Leesburg International Airport
The master plan
Business View Magazine interviews Tracey Dean, Airport Manager, at the Leesburg International Airport, as part of our focus on American regional airports.
Leesburg International Airport, located 35 miles northwest of Orlando, is the central hub for air transportation and business in Lake County, Florida. The airport was originally constructed in 1942, by the Civil Aeronautics Administration as a World War II training facility for the U.S. Army. In 1946, it was deeded to the City of Leesburg for use as a general aviation airport. It remained relatively small, after the war, and only began growing in the mid 1970s and early ‘80s, slowly becoming the major economic engine that it is today, with an annual impact to the Leesburg region of approximately $64 million.
With two runways extending up to 6,300 feet, the airport regularly supports flight training, corporate/ business operations, general aviation, aircraft charters, and recreational/sport flying, logging approximately 60,000 operations, per year. Tenants providing services include Brainerd Helicopters, a helicopter charter company; Skybolt, a manufacturer of aerospace fasteners; Wipaire, an aircraft maintenance and modification business; Flying Colors of Leesburg, an aircraft painting business; Sunair Aviation, the Airport’s fixed base operator; Central Florida Avionics & Instruments; Av-Mech Mechanics; Aerostat, Inc., aerial and firefighting equipment. Also located at Leesburg are, Angel Flight, a humanitarian nonprofit organization of more than 650 volunteer pilots; Lake County Sheriff’s Aviation Unit; The Civil Air Patrol – Lake Composite Squadron; Experimental Aircraft Association – Chapter 534; and The Villages retirement community’s corporate flight department.
In addition, Leesburg International Airport is a Port of Entry to the U.S., due to its U.S. Customs and Border Protection office, allowing international flights to be cleared in Leesburg and the establishment of a Foreign-Trade Zone. The airport, which is managed by the City of Leesburg, is self-sustaining, and has been designated a Gold Seal Airport by the Florida Department of Transportation, recognized for its high standards for infrastructure, services, and safety.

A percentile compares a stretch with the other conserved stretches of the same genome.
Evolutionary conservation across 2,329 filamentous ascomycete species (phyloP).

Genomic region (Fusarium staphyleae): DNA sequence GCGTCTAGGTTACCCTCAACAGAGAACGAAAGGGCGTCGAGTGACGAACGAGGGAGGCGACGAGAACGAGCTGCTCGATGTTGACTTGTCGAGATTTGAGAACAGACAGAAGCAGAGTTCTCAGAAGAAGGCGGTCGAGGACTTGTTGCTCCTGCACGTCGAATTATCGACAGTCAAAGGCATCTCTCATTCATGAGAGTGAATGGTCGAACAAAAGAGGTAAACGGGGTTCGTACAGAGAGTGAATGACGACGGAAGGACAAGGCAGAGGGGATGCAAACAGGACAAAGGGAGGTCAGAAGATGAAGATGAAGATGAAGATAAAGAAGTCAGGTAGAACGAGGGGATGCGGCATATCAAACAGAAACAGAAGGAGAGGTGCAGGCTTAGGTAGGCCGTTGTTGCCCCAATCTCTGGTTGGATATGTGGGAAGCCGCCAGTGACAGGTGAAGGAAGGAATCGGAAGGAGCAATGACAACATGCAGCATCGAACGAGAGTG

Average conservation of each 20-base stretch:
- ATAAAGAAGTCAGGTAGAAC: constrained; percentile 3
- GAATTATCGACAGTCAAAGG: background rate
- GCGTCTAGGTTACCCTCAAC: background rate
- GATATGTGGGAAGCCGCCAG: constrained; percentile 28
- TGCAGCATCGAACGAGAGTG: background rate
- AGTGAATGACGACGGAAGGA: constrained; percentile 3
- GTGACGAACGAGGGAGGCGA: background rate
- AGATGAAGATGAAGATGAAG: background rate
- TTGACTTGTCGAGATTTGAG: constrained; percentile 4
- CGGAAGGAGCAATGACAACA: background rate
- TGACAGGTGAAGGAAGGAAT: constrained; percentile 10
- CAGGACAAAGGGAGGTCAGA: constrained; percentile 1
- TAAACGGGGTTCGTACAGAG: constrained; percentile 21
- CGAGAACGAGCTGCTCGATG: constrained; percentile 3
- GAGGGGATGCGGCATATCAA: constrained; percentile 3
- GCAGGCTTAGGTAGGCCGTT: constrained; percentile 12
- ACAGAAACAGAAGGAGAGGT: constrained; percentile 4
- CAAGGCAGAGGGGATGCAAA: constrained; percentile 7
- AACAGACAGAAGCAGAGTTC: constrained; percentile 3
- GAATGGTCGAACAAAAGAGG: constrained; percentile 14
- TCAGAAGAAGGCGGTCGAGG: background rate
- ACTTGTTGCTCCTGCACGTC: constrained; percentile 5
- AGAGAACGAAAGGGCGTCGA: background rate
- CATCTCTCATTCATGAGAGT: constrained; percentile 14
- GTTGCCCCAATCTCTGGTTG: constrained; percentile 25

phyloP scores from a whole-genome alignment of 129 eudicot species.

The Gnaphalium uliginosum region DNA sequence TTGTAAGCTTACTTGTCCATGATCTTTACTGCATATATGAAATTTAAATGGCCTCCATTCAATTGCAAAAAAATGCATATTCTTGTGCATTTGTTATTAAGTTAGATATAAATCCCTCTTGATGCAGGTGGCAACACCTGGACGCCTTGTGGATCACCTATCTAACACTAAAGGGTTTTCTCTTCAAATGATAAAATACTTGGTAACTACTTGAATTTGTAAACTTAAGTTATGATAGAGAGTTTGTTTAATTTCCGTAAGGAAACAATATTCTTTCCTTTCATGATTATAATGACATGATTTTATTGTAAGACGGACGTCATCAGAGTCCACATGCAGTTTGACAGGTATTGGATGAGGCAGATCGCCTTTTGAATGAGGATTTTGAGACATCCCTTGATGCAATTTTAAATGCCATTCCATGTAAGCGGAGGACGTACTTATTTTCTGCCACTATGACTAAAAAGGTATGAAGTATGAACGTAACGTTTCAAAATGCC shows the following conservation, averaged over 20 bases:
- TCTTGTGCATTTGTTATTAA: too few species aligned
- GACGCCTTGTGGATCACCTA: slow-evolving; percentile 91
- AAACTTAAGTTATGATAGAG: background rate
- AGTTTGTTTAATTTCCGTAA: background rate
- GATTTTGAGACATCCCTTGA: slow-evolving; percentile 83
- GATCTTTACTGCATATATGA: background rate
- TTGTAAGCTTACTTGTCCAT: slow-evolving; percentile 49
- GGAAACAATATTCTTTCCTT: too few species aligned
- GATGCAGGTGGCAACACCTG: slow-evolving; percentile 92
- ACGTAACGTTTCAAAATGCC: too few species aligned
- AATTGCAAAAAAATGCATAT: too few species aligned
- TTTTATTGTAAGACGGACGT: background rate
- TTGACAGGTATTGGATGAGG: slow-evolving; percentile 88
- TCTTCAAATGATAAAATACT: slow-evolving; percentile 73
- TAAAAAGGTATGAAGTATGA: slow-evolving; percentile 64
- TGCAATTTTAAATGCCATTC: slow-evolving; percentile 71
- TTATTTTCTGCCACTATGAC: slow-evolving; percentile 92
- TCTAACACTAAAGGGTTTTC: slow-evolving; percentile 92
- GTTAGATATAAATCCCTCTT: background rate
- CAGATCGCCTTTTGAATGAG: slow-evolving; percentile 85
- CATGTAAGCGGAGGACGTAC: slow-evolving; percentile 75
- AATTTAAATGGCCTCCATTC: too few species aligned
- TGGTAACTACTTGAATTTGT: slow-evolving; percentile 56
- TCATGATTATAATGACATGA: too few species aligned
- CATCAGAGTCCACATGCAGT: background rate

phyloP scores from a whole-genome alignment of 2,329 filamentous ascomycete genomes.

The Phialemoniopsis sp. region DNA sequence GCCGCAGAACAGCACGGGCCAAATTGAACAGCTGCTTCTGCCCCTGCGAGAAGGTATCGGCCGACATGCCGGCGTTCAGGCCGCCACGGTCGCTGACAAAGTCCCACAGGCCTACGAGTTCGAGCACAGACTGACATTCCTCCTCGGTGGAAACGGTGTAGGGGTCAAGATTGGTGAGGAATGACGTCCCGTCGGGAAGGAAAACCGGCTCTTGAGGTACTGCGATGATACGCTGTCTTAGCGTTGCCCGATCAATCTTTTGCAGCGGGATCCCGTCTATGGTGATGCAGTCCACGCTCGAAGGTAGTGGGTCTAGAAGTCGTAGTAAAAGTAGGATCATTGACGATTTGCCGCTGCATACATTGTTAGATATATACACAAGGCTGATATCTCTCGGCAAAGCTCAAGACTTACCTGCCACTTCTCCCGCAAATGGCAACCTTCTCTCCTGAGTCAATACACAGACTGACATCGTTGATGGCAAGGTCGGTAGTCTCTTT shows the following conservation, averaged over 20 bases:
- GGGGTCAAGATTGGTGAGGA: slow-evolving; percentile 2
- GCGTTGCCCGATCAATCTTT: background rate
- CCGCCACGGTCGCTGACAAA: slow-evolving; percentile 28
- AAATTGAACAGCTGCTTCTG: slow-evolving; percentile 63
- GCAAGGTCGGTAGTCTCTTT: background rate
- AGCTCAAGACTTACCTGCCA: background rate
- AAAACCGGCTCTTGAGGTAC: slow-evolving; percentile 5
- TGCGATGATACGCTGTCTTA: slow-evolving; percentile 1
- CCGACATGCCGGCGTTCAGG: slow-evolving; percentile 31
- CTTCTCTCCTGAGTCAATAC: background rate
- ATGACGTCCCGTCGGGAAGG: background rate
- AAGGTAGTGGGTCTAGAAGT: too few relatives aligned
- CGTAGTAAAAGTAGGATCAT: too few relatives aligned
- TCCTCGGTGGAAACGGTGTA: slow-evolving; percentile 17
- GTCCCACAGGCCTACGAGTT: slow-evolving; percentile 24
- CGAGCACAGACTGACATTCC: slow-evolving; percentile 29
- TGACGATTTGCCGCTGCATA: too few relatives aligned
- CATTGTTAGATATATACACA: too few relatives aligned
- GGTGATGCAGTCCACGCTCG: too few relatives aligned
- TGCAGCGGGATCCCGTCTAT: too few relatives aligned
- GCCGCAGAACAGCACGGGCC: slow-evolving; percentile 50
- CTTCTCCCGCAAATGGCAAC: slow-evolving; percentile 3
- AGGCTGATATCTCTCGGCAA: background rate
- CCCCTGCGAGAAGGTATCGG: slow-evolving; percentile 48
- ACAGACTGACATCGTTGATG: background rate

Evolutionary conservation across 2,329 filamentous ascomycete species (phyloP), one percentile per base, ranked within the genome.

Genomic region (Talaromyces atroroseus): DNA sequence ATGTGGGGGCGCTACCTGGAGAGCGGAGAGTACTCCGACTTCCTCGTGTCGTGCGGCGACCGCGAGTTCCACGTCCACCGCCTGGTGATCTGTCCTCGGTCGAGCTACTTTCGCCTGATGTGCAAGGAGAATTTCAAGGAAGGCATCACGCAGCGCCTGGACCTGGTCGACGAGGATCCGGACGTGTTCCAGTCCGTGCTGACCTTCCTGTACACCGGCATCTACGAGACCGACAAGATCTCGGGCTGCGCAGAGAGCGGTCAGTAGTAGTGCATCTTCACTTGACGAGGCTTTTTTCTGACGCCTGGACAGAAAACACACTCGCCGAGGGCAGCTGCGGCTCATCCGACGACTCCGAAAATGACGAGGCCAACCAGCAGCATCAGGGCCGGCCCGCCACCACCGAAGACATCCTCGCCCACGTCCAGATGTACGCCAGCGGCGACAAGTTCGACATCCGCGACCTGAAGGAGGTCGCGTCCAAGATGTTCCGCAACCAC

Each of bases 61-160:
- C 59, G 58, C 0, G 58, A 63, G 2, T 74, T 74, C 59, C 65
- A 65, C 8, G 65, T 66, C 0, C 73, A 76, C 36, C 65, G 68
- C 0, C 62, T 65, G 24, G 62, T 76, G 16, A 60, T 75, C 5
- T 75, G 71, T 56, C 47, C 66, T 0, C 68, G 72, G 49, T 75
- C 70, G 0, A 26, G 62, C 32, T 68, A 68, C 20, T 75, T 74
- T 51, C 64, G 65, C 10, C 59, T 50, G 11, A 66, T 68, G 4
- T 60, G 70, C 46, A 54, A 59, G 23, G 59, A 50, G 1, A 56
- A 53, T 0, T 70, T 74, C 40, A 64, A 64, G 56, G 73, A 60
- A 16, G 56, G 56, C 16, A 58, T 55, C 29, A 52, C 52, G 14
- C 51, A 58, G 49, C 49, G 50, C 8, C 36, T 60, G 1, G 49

The most recent, major project at the airport has been the construction of a seaplane ramp and associated docks. “The seaplane ramp is complete,” says Airport Manager, Tracey Dean. “And every person that’s used it has commented they think it’s the most beautiful seaplane facility they have ever seen and used.” The State of Florida is second only to Alaska in terms of the number of seaplanes and seaplane-certified pilots that are registered within the state. The airport’s proximity to the Metro Orlando area, together with the availability of U.S. Customs services on the airfield, make it an ideal gateway for seaplane traffic to the Central Florida region. Leesburg’s sister city, Tavares, located about 11 miles to the east, is a local hub for seaplane sightseeing and entertainment, and the Leesburg Airport is expected to serve as a hub for seaplane maintenance.
Currently, the Airport is in the progress of working through a comprehensive Master Plan, which, according to Dean, outlines its programs, operations, and potential growth through 2035. “The airport is about 850 acres, so there’s additional land for future development, but there are challenges that come with it,” she notes. “There’s a lot of wetlands on the property and there’s a need for infrastructure; there are no utilities on the south side. So, long-term, there is plenty of room, and, hopefully, the Master Plan will help us prioritize some of that.”